John Lennon and Yoko Ono staged their two “bed-ins” for peace 45 years ago, starting this month. Also starting this month, the Muhammad Ali Museum in Louisville, Kentucky, will host an exhibit remembering the Beatle and his then-new wife as they attempted to use global media interest in anything Beatle-related to get their message of protest against the Vietnam War to the world.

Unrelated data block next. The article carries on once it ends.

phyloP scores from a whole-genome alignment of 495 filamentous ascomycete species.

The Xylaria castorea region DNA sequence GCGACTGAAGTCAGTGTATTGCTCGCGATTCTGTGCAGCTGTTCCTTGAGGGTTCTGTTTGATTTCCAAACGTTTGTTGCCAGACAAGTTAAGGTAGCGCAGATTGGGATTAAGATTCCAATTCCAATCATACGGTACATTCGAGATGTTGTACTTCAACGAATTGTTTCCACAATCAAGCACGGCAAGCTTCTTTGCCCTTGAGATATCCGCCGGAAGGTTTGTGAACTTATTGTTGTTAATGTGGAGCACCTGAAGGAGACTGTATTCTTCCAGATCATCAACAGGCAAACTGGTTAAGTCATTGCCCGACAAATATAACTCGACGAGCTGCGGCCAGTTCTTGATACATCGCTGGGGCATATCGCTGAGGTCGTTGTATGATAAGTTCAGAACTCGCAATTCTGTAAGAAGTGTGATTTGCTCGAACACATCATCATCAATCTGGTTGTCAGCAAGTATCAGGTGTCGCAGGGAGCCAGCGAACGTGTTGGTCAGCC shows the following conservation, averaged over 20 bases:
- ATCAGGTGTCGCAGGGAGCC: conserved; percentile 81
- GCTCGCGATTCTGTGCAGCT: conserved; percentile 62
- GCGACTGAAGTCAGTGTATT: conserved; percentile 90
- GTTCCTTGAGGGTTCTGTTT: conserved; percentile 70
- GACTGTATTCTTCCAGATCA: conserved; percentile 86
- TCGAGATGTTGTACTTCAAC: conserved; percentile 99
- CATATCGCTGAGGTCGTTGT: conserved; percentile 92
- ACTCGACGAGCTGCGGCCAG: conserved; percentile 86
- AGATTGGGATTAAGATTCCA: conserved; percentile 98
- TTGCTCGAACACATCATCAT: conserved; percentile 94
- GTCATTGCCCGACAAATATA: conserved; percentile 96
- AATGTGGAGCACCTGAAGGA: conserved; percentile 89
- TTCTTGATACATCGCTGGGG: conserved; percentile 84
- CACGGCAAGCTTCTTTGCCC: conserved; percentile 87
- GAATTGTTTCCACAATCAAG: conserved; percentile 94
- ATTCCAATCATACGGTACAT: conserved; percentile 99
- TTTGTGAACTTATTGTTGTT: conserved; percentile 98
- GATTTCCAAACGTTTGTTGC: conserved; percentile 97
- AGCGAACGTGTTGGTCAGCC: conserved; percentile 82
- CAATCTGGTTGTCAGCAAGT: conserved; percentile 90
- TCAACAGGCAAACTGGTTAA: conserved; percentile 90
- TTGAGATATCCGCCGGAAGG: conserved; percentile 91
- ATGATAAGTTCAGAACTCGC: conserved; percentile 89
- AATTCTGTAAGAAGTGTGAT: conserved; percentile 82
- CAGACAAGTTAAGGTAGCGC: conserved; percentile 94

Why is the Muhammad Ali Museum an appropriate setting for the John Lennon bed-in exhibit? The setting makes sense because Ali himself became — two years before the Lennon events and at the height of the Vietnam conflict — the world’s most famous Vietnam War protester. On April 28, 1967, Ali refused to be drafted into the military to serve in Vietnam, citing his religious Muslim beliefs, and famously stating, “I ain’t got no quarrel with those Vietcong.” At the time, Ali was the undefeated World Heavyweight boxing champion. But when he refused induction into the armed forces, he was stripped of his title and banned from fighting for another two years, losing the prime of his career.